The decisive turn in his career took place in 2008 when he got an offer from the leading wind turbine maker Suzlon Energy to head its finance department. Despite it being a short stint, Sinha recollects, “I learnt a lot at Suzlon. It has helped me in my journey as an entrepreneur. ReNew Power would not have happened if I had not had the experience at Suzlon.”

ReNewed Vigour

By 2010-11, with the launch of the National Solar Mission and the generation-based incentive scheme, India’s renewable sector had started coming into its own. “In fact, India got started quite early in the renewable journey,” Sinha points out.By 2011, Sinha had set up ReNew Power and was scouting for funds. Now that he was on the other side, Sinha realised that getting funded was not easy. He finally got Goldman Sachs on board, which provided the initial equity funding. “In a way, it got us started, because it gave us the capital we could build on,” he says.

Goldman Sachs set the stage for subsequent funding from marquee investors like Canada Pension Plan Investment Board (largest Canadian pension fund), Abu Dhabi Investment Authority (sovereign wealth fund in the Middle East) and JERA (leading Japanese power generator). Together, they brought in more than $6.5 billion of capital in equity and debt.

A year later, ReNew Power’s first project—a 25.2 MW wind farm in Jasdan, Gujarat—was commissioned. Over the next couple of years, while the company established itself in the wind energy space, it had bigger ambitions. It started targeting the solar energy sector. Its first solar project came in 2014 when the company set up a 57.6 MW project in Madhya Pradesh. Then, ReNew Power entered the hydropower segment by acquiring the Singoli-Bhatwari project in Uttarakhand from Larsen & Toubro last year.

The next turning point came in 2015 when the government set a renewable capacity target of 175 GW to be achieved by 2022. “It took renewables—a cottage industry till then—to a whole different level,” Sinha recounts. Part two of this ambitious plan was witnessed in 2019 when Modi, during a speech at the UN, announced the target of 450 GW by 2030.

Initially thought of as an expensive alternative to conventional energy, at least till the target was first set in 2015, renewables had started becoming competitive by 2019. “These were gutsy targets to set, because nobody at that time had foreseen such a massive growth of renewable energy,” Sinha says. ReNew Power’s own capacity had touched 500 MW in 2016 and doubled in a year to 1 GW. Today, it has grown to 10 GW at more than 100 sites.

The latest thrust to the sector has come after the net-zero announcements in Glasgow. With most countries promising net neutrality by 2070, BloombergNEF predicts hectic action with investments to be between $92 trillion and $173 trillion over the next 30 years. “Annual investment will need to more than double to achieve this, rising from around $1.7 trillion per year today to somewhere between $3.1 trillion and $5.8 trillion per year on average over the next three decades,” reads the BloombergNEF’s New Energy Outlook, 2021.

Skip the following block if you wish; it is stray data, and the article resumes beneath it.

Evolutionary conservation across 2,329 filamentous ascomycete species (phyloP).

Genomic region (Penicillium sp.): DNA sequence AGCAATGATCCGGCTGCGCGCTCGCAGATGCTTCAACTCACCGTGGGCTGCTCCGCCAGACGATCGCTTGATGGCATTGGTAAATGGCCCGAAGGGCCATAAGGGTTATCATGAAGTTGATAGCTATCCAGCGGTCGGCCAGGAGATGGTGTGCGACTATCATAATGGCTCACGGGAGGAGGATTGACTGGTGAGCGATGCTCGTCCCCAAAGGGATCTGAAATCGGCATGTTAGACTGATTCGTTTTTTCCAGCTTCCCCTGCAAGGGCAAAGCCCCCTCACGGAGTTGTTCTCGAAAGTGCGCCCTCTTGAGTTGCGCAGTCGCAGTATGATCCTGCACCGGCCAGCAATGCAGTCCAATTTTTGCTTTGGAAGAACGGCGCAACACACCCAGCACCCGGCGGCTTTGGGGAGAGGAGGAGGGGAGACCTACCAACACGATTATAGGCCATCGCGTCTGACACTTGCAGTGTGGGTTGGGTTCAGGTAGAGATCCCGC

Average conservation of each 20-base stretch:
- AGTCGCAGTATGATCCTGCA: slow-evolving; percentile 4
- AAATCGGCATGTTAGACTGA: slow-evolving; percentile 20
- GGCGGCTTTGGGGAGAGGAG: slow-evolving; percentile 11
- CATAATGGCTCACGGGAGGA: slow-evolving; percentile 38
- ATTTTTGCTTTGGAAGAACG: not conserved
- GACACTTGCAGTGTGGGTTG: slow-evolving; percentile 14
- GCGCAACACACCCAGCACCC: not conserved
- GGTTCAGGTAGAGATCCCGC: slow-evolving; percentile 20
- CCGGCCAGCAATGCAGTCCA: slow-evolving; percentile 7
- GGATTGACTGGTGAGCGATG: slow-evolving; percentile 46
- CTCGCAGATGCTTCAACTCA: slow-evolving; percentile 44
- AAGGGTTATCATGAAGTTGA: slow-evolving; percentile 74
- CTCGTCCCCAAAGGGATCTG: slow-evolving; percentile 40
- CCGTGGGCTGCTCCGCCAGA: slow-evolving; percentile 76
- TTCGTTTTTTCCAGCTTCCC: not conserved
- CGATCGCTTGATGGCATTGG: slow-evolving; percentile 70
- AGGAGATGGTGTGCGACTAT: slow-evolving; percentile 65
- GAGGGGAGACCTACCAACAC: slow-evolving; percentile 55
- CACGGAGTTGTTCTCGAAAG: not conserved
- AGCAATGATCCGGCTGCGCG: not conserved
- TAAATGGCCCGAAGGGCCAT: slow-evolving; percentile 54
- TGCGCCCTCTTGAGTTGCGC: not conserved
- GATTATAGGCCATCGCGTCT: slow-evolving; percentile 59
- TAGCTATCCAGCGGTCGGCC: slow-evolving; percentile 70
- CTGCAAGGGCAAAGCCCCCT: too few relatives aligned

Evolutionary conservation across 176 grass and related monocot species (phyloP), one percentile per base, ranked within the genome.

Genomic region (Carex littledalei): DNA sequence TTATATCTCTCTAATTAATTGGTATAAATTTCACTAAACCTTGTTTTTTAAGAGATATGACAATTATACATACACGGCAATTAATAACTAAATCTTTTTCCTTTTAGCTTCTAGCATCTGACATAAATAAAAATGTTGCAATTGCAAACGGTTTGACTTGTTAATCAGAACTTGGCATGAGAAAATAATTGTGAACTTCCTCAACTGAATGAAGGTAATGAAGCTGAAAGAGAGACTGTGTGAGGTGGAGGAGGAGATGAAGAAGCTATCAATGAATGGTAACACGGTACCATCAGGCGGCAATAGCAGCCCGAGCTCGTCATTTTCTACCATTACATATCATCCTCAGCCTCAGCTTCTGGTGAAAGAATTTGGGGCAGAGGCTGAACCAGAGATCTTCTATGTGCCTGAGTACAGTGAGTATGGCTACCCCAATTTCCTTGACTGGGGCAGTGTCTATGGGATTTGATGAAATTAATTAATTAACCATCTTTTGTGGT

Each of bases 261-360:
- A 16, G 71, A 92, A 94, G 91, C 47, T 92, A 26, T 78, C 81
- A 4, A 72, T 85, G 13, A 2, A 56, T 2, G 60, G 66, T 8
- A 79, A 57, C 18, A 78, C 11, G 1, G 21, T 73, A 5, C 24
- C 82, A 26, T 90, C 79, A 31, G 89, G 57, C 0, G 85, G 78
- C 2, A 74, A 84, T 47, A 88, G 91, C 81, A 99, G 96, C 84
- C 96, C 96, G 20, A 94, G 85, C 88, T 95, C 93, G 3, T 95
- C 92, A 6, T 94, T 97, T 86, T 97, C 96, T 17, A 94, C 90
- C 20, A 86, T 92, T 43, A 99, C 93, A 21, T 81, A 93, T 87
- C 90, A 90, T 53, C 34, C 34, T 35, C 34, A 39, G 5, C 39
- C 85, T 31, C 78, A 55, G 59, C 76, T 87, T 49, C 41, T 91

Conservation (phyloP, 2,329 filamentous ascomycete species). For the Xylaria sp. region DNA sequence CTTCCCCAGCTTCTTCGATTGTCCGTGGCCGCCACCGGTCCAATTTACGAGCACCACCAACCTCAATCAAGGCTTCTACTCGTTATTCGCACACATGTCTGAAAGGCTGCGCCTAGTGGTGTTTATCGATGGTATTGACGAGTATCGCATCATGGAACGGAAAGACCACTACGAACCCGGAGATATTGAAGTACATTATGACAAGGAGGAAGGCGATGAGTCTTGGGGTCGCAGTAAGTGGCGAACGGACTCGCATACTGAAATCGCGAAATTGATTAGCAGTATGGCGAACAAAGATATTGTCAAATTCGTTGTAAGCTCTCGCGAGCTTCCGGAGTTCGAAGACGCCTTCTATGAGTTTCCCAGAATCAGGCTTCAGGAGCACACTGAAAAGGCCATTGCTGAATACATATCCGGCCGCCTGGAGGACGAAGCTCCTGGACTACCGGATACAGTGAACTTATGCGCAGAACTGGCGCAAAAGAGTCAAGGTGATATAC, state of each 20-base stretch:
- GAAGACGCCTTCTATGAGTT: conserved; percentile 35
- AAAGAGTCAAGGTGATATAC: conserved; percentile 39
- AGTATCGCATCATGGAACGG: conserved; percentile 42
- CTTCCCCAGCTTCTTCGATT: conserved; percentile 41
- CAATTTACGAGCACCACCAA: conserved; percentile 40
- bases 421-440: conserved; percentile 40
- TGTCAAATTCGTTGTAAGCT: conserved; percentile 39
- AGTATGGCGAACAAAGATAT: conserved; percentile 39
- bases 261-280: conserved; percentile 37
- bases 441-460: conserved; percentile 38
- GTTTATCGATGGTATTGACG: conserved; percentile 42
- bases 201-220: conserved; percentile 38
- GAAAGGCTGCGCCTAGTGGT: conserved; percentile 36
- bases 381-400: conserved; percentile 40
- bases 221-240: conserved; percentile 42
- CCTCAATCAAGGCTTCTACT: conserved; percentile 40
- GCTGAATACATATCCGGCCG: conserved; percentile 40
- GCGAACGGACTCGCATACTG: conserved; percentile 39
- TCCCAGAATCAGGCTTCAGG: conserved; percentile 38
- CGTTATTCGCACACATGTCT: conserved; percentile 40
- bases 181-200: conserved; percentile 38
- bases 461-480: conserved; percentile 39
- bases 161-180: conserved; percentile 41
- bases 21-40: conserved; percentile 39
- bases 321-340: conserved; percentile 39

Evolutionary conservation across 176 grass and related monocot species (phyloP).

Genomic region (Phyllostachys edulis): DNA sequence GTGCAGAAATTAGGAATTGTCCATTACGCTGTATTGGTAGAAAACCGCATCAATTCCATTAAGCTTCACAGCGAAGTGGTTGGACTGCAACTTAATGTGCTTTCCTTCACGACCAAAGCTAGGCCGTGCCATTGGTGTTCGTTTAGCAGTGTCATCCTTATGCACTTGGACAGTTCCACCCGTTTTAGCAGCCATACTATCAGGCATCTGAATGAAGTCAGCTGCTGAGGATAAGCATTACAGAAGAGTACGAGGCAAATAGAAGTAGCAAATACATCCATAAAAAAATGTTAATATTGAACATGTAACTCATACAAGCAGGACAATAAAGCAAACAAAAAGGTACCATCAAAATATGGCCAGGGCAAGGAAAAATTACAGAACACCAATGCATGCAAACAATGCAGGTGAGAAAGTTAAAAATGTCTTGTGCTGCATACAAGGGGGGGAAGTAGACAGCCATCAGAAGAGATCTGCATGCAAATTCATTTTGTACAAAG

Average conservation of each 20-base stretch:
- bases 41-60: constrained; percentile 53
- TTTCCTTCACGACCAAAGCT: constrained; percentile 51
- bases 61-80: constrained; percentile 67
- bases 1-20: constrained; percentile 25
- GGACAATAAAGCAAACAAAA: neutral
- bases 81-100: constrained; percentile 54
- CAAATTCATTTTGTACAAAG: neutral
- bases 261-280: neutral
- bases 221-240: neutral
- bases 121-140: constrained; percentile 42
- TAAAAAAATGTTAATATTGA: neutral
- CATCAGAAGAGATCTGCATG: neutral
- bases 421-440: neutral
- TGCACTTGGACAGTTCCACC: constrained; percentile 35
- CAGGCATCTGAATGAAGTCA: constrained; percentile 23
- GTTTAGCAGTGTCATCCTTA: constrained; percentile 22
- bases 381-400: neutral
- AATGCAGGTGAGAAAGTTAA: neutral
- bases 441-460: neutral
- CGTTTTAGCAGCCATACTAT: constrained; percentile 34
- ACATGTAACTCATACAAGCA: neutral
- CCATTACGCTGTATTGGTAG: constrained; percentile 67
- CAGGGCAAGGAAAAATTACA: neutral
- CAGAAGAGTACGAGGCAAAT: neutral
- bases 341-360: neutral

Back home, while the net-zero target of 2070 presents a plethora of opportunities, the challenges are also many. “The policy environment has to keep pace with the changing technology. There will always be time when technology develops but a corresponding policy is not there. So, policymakers need to be on board,” says Sinha.

Uneven Journey

Sinha feels that India turned the corner in being serious in meeting ambitious renewable energy targets around 2020-21. Technological evolution brought the cost of renewables down. “It suddenly changed the mentality of buyers and [distribution companies, or] discoms, because they realised that renewable energy is cheaper than the conventional source of power,” he adds. The Central Electricity Authority, or CEA, predicts that a 66% share of India’s total electricity production by 2030 will be consumed by commercial or industrial customers, compared to 50% in 2018. So, the adoption of renewable energy by India Inc is key to the country’s success in its climate commitments, energy security and reduction of carbon footprint. In the past couple of years, corporate power purchase agreements for renewables have crossed the 1,000 MW mark. Sinha’s optimism and the government’s push for the adoption of renewable energy by India Inc apart, its distribution remains a challenge, as debt-laden discoms continue to be the weakest link in the sector.

India is the third largest energy-consuming country in the world, with the highest rate of growth in electricity demand. But it faces multiple challenges. It has to significantly improve its per capita electricity consumption, ensure energy efficiency and cut emissions to meet global commitments. The single biggest hurdle that comes in the way of meeting these targets is the financial viability of its state-owned discoms.“The Central government is on board on what needs to be done, but state governments are just not there. In every election, you see politicians announcing free power and so on—which is not the right way to go. Ultimately, it leads to the poor health of discoms, underinvestment in the grid and poor quality of power supply. That is one of the biggest problems we have in the sector that needs to be addressed,” Sinha explains. He is acutely aware that till the financial mess at discoms is not cleaned, the renewable energy penetration will remain a pipedream.

Despite his disagreement with the political talk on the issue of power subsidy and a background in politics—Sinha can claim to have political lineage now, as both his father and brother are in politics—he is in no mood to exit the sunshine sector. “There are many ways of contributing to society, and I am more than happy doing what I am doing,” he adds.

Sinha has all the right reasons to be happy. As he turns 56 this month, he has become the largest private player in one of the fastest growing sectors in an economy that ranks amongst the top countries in EY’s Renewable Energy Country Attractiveness Index.